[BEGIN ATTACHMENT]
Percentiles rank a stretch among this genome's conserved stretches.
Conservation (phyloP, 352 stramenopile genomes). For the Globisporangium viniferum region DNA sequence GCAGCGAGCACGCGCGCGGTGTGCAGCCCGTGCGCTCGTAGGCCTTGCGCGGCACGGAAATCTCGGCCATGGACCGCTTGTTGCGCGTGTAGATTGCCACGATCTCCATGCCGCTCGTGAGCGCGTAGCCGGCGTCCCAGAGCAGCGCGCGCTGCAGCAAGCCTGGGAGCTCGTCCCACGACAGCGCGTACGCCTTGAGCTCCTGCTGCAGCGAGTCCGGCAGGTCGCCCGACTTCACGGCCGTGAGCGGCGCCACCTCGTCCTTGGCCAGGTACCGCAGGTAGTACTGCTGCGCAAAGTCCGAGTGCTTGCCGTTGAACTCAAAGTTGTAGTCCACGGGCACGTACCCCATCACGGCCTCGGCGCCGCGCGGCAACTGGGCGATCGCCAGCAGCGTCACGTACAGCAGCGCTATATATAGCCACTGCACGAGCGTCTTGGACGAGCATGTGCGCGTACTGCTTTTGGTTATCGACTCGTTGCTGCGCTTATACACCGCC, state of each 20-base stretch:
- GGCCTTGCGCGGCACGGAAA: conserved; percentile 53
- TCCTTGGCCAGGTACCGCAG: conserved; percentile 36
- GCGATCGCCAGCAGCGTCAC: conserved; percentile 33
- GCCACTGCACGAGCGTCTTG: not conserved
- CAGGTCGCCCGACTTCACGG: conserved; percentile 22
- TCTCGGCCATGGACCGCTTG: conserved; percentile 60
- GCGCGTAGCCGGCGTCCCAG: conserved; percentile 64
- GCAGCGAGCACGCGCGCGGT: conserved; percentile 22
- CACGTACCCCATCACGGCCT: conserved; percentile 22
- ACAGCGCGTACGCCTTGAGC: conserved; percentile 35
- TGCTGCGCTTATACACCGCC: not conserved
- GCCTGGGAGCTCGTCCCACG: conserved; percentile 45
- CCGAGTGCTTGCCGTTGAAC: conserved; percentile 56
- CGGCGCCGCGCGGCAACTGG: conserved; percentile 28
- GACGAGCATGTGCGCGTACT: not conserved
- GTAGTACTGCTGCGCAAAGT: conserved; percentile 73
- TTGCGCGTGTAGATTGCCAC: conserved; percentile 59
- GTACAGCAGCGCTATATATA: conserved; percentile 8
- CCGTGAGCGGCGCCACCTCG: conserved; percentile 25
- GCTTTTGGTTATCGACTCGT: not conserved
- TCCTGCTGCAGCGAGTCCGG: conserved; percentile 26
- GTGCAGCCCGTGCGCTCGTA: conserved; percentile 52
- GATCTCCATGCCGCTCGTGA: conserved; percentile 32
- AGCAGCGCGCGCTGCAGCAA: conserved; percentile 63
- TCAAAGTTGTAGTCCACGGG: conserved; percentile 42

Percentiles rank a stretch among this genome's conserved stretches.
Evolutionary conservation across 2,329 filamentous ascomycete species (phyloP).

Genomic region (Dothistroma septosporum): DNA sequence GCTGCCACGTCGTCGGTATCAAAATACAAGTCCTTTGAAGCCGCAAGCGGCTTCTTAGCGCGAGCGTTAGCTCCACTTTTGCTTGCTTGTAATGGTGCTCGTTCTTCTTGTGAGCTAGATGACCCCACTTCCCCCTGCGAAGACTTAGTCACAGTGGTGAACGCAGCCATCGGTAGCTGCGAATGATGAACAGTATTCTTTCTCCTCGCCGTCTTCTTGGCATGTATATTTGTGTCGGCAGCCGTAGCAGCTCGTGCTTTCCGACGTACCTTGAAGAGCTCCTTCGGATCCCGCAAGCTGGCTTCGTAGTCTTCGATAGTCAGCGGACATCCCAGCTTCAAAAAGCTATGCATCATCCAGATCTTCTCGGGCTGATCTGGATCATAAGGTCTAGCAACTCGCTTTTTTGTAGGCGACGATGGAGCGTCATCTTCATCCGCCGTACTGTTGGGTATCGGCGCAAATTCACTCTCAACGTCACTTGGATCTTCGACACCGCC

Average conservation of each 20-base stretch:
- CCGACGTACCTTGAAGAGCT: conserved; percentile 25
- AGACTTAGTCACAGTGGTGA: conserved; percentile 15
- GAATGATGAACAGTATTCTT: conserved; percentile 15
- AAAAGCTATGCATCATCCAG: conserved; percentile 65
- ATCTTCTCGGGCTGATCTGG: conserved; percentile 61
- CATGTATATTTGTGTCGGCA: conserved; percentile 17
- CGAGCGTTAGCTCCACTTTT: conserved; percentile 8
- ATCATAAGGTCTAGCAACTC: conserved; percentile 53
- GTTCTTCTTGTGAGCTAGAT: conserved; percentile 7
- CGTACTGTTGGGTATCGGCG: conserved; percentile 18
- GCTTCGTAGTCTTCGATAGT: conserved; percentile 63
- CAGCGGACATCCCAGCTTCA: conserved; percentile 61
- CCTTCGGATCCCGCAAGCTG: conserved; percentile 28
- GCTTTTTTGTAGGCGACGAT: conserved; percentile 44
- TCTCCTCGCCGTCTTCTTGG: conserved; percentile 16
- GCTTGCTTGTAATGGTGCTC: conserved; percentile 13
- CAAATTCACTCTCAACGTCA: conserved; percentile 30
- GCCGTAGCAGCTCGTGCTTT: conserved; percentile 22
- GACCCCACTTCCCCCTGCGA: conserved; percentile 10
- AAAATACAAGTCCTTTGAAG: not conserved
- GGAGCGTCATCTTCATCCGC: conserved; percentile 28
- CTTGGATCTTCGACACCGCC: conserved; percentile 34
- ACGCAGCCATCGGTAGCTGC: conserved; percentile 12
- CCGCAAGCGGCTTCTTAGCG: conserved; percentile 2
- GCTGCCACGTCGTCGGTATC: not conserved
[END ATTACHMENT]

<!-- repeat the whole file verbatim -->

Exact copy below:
Percentiles rank a stretch among this genome's conserved stretches.
Conservation (phyloP, 352 stramenopile genomes). For the Globisporangium viniferum region DNA sequence GCAGCGAGCACGCGCGCGGTGTGCAGCCCGTGCGCTCGTAGGCCTTGCGCGGCACGGAAATCTCGGCCATGGACCGCTTGTTGCGCGTGTAGATTGCCACGATCTCCATGCCGCTCGTGAGCGCGTAGCCGGCGTCCCAGAGCAGCGCGCGCTGCAGCAAGCCTGGGAGCTCGTCCCACGACAGCGCGTACGCCTTGAGCTCCTGCTGCAGCGAGTCCGGCAGGTCGCCCGACTTCACGGCCGTGAGCGGCGCCACCTCGTCCTTGGCCAGGTACCGCAGGTAGTACTGCTGCGCAAAGTCCGAGTGCTTGCCGTTGAACTCAAAGTTGTAGTCCACGGGCACGTACCCCATCACGGCCTCGGCGCCGCGCGGCAACTGGGCGATCGCCAGCAGCGTCACGTACAGCAGCGCTATATATAGCCACTGCACGAGCGTCTTGGACGAGCATGTGCGCGTACTGCTTTTGGTTATCGACTCGTTGCTGCGCTTATACACCGCC, state of each 20-base stretch:
- GGCCTTGCGCGGCACGGAAA: conserved; percentile 53
- TCCTTGGCCAGGTACCGCAG: conserved; percentile 36
- GCGATCGCCAGCAGCGTCAC: conserved; percentile 33
- GCCACTGCACGAGCGTCTTG: not conserved
- CAGGTCGCCCGACTTCACGG: conserved; percentile 22
- TCTCGGCCATGGACCGCTTG: conserved; percentile 60
- GCGCGTAGCCGGCGTCCCAG: conserved; percentile 64
- GCAGCGAGCACGCGCGCGGT: conserved; percentile 22
- CACGTACCCCATCACGGCCT: conserved; percentile 22
- ACAGCGCGTACGCCTTGAGC: conserved; percentile 35
- TGCTGCGCTTATACACCGCC: not conserved
- GCCTGGGAGCTCGTCCCACG: conserved; percentile 45
- CCGAGTGCTTGCCGTTGAAC: conserved; percentile 56
- CGGCGCCGCGCGGCAACTGG: conserved; percentile 28
- GACGAGCATGTGCGCGTACT: not conserved
- GTAGTACTGCTGCGCAAAGT: conserved; percentile 73
- TTGCGCGTGTAGATTGCCAC: conserved; percentile 59
- GTACAGCAGCGCTATATATA: conserved; percentile 8
- CCGTGAGCGGCGCCACCTCG: conserved; percentile 25
- GCTTTTGGTTATCGACTCGT: not conserved
- TCCTGCTGCAGCGAGTCCGG: conserved; percentile 26
- GTGCAGCCCGTGCGCTCGTA: conserved; percentile 52
- GATCTCCATGCCGCTCGTGA: conserved; percentile 32
- AGCAGCGCGCGCTGCAGCAA: conserved; percentile 63
- TCAAAGTTGTAGTCCACGGG: conserved; percentile 42

Percentiles rank a stretch among this genome's conserved stretches.
Evolutionary conservation across 2,329 filamentous ascomycete species (phyloP).

Genomic region (Dothistroma septosporum): DNA sequence GCTGCCACGTCGTCGGTATCAAAATACAAGTCCTTTGAAGCCGCAAGCGGCTTCTTAGCGCGAGCGTTAGCTCCACTTTTGCTTGCTTGTAATGGTGCTCGTTCTTCTTGTGAGCTAGATGACCCCACTTCCCCCTGCGAAGACTTAGTCACAGTGGTGAACGCAGCCATCGGTAGCTGCGAATGATGAACAGTATTCTTTCTCCTCGCCGTCTTCTTGGCATGTATATTTGTGTCGGCAGCCGTAGCAGCTCGTGCTTTCCGACGTACCTTGAAGAGCTCCTTCGGATCCCGCAAGCTGGCTTCGTAGTCTTCGATAGTCAGCGGACATCCCAGCTTCAAAAAGCTATGCATCATCCAGATCTTCTCGGGCTGATCTGGATCATAAGGTCTAGCAACTCGCTTTTTTGTAGGCGACGATGGAGCGTCATCTTCATCCGCCGTACTGTTGGGTATCGGCGCAAATTCACTCTCAACGTCACTTGGATCTTCGACACCGCC

Average conservation of each 20-base stretch:
- CCGACGTACCTTGAAGAGCT: conserved; percentile 25
- AGACTTAGTCACAGTGGTGA: conserved; percentile 15
- GAATGATGAACAGTATTCTT: conserved; percentile 15
- AAAAGCTATGCATCATCCAG: conserved; percentile 65
- ATCTTCTCGGGCTGATCTGG: conserved; percentile 61
- CATGTATATTTGTGTCGGCA: conserved; percentile 17
- CGAGCGTTAGCTCCACTTTT: conserved; percentile 8
- ATCATAAGGTCTAGCAACTC: conserved; percentile 53
- GTTCTTCTTGTGAGCTAGAT: conserved; percentile 7
- CGTACTGTTGGGTATCGGCG: conserved; percentile 18
- GCTTCGTAGTCTTCGATAGT: conserved; percentile 63
- CAGCGGACATCCCAGCTTCA: conserved; percentile 61
- CCTTCGGATCCCGCAAGCTG: conserved; percentile 28
- GCTTTTTTGTAGGCGACGAT: conserved; percentile 44
- TCTCCTCGCCGTCTTCTTGG: conserved; percentile 16
- GCTTGCTTGTAATGGTGCTC: conserved; percentile 13
- CAAATTCACTCTCAACGTCA: conserved; percentile 30
- GCCGTAGCAGCTCGTGCTTT: conserved; percentile 22
- GACCCCACTTCCCCCTGCGA: conserved; percentile 10
- AAAATACAAGTCCTTTGAAG: not conserved
- GGAGCGTCATCTTCATCCGC: conserved; percentile 28
- CTTGGATCTTCGACACCGCC: conserved; percentile 34
- ACGCAGCCATCGGTAGCTGC: conserved; percentile 12
- CCGCAAGCGGCTTCTTAGCG: conserved; percentile 2
- GCTGCCACGTCGTCGGTATC: not conserved